The Hillsborough County Commission needs to reject today a proposal that contends it could bring "green" technology jobs to tracts of vacant land along Interstate 4 east of Tampa. Opening this property to commercial development would only worsen suburban sprawl, greatly increase infrastructure costs and squeeze the county's agricultural base and the thousands of residents who have enjoyed the rural lifestyle for generations. It is exactly the kind of plan that has prompted an anti-growth backlash such as Hometown Democracy's petition on the November ballot. Instead, the commission should devise a thoughtful approach for bringing high-tech jobs to the city centers.
Commissioners will consider whether to establish a "Green Tech Corridor" along nearly nine miles of I-4 between Tampa and Plant City. Businesses that locate in the 5,800-acre area would be eligible for a range of publicly subsidized fee and regulatory breaks. Supporters say the intent is to attract environmentally friendly industries, which would boost pay scales in the county and curb piecemeal development along I-4. But there is no reason to believe this proposal would do either.
The proposal would not restrict the corridor to "green" companies; the county would also market to manufacturing, financial and insurance firms and even to administrative back-shop operations. Simply building an energy-efficient office could be enough to qualify. The county has yet to determine what types of incentives it would offer. That certainly should be clear before commissioners open up thousands of acres to new commercial development.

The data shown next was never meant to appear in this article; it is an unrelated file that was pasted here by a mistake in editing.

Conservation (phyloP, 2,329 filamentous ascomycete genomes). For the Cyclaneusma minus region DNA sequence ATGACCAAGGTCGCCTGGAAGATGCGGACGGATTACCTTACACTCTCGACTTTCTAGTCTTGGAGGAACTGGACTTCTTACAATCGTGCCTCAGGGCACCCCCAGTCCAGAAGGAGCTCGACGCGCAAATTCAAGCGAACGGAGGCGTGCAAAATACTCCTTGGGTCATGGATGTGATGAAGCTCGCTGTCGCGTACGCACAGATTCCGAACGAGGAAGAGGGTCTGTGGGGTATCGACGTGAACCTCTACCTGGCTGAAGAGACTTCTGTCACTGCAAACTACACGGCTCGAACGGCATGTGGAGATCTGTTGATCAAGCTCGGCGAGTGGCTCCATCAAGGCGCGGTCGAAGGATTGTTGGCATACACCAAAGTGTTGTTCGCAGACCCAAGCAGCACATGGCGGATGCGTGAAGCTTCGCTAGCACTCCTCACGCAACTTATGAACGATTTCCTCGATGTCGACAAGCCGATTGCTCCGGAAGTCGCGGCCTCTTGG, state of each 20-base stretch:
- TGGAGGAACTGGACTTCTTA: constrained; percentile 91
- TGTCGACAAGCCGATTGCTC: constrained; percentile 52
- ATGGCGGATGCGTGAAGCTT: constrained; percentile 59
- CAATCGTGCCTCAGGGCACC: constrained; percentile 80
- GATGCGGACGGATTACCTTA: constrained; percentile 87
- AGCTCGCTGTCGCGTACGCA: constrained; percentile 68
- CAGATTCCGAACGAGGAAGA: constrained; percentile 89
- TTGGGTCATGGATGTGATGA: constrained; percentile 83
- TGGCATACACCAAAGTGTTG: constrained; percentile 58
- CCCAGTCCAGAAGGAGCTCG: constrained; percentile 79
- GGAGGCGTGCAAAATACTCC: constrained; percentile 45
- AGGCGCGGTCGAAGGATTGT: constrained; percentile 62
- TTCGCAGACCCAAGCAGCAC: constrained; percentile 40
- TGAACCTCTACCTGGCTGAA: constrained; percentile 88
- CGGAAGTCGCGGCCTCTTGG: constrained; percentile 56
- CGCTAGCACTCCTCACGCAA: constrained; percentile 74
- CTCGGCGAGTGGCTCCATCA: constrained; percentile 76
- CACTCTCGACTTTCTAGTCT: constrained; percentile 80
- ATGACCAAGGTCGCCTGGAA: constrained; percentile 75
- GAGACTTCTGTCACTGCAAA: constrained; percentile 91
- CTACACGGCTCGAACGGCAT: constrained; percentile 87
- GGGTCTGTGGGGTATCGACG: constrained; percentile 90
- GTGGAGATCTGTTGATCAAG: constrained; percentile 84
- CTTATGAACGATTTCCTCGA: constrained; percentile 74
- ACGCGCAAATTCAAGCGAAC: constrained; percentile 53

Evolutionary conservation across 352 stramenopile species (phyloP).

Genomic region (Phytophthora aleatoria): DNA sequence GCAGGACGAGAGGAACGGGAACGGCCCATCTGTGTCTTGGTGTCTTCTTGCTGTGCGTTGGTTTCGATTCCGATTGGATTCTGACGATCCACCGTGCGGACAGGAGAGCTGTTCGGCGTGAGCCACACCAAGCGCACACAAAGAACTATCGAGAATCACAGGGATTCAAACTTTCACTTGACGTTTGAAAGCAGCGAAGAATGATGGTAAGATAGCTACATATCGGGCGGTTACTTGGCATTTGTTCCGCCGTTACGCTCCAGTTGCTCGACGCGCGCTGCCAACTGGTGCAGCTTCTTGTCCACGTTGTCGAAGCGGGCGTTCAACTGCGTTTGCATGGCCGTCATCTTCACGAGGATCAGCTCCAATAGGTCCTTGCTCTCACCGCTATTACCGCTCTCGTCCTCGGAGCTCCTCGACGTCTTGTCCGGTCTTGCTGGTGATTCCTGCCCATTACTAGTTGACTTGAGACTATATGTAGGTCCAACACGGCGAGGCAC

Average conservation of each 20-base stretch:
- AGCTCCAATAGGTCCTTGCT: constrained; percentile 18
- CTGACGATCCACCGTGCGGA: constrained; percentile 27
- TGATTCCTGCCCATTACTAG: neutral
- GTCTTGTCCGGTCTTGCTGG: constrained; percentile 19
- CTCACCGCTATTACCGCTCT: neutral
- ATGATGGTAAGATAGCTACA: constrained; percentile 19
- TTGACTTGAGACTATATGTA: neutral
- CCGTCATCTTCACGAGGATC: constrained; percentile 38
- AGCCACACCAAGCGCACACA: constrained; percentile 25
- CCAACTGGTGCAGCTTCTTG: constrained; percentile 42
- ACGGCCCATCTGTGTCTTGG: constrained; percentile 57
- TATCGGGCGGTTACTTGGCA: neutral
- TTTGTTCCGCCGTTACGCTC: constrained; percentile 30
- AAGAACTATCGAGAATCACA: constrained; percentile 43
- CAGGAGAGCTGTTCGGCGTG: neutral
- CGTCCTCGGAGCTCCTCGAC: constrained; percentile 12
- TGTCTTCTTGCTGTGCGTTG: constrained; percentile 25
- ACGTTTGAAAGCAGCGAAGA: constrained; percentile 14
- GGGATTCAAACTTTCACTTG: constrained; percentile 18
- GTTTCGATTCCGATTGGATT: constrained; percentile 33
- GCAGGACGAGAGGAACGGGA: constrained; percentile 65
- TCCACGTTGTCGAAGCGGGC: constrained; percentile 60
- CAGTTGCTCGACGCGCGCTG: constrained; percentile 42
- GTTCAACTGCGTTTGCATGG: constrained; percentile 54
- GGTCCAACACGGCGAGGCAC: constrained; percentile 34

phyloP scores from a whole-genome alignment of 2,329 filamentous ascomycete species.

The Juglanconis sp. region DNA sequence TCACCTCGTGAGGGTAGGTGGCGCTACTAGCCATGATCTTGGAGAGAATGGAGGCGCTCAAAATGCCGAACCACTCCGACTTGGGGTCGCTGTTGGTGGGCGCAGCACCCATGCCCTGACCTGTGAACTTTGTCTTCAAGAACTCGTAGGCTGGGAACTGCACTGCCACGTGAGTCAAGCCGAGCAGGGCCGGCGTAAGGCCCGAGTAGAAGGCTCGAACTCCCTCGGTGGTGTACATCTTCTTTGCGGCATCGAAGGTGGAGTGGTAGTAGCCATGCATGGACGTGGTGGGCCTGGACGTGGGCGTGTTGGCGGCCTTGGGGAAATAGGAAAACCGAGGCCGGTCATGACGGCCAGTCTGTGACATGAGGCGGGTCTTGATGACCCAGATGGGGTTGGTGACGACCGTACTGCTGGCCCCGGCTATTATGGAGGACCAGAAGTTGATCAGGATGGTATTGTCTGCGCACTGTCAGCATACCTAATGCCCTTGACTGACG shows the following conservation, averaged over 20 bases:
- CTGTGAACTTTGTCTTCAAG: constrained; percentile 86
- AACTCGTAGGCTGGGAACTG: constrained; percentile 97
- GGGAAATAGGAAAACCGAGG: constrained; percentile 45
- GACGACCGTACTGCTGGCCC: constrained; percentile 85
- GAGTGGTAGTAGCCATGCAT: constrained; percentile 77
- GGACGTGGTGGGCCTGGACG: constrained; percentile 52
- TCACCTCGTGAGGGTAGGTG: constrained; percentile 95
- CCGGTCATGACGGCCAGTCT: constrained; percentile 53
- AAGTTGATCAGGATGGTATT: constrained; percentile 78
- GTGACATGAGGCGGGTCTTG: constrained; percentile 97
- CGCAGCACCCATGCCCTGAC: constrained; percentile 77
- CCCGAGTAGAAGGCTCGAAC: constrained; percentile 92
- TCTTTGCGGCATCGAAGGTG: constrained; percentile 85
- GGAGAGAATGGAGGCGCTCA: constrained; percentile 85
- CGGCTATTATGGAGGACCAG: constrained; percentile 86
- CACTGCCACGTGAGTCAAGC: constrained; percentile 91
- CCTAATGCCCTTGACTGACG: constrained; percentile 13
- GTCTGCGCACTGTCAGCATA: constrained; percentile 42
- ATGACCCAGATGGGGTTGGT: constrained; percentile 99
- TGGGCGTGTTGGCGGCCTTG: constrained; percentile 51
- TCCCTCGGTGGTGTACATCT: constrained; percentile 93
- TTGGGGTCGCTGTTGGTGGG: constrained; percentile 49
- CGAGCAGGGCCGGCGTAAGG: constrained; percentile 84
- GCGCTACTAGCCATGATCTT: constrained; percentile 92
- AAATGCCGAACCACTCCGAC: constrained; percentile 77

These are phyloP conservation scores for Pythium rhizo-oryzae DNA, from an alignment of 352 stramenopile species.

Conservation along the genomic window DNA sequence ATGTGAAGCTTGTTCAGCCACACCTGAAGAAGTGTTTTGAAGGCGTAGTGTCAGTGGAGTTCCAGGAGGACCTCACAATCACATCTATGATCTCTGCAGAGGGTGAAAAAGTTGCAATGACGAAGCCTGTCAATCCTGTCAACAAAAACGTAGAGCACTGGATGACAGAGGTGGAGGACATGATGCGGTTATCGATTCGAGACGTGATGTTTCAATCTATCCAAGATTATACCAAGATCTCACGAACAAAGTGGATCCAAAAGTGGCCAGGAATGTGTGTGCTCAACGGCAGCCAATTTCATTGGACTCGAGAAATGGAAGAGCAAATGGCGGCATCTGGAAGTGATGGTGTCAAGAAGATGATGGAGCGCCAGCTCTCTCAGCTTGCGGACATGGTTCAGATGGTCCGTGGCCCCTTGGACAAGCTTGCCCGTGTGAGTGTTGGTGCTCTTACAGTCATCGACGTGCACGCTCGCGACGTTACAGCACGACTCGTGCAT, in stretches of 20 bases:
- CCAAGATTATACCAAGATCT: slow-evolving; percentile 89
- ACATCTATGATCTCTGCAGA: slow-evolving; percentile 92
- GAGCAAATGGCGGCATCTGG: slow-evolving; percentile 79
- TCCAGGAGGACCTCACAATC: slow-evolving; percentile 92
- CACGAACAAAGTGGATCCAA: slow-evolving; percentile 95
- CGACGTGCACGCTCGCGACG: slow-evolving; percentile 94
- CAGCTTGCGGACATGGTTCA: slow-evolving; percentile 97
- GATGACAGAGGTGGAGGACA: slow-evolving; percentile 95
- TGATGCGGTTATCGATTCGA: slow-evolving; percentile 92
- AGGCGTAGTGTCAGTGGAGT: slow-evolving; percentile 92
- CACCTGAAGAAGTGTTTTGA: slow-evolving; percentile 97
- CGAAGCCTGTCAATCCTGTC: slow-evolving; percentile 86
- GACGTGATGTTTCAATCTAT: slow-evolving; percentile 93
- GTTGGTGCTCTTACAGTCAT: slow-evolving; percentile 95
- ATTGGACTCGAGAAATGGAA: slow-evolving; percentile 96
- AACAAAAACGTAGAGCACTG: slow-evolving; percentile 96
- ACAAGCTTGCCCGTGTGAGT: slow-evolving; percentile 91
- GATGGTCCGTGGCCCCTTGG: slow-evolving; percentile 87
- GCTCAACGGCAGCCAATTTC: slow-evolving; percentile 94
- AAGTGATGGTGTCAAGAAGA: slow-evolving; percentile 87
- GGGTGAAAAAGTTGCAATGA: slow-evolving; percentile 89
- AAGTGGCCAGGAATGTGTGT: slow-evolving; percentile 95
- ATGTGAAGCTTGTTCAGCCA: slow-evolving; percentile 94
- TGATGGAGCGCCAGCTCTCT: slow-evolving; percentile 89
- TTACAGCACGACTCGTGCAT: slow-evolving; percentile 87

Most of the corridor falls far outside the county's services boundary, meaning that water and sewer lines, police and fire protection and public services would have to be extended to any new development. The plan does include a provision for the county to recover these costs. But fee recovery plans routinely come up short. Improvements to roads even closest to the urban areas would cost an estimated $340 million — and that figure does not include acquiring right of way, road work in Tampa or $370 million for road projects in Plant City. And Hillsborough's bus system certainly cannot pick up the slack.
Instead, commissioners should give county planners more time to build on their proposal to create high-tech clusters in and around the county's three cities: Tampa, Temple Terrace and Plant City. These areas already are served by public utilities, and they have more than enough land for the coming years if not a decade to grow a high-tech presence. The University of South Florida area in north Tampa is an ideal place for a high-tech corridor. So is downtown Tampa. Branding I-4 as "green" may be a convenient way to market a desolate stretch of road. But it undermines the focus on building high-tech in places that better serve both industry and the public.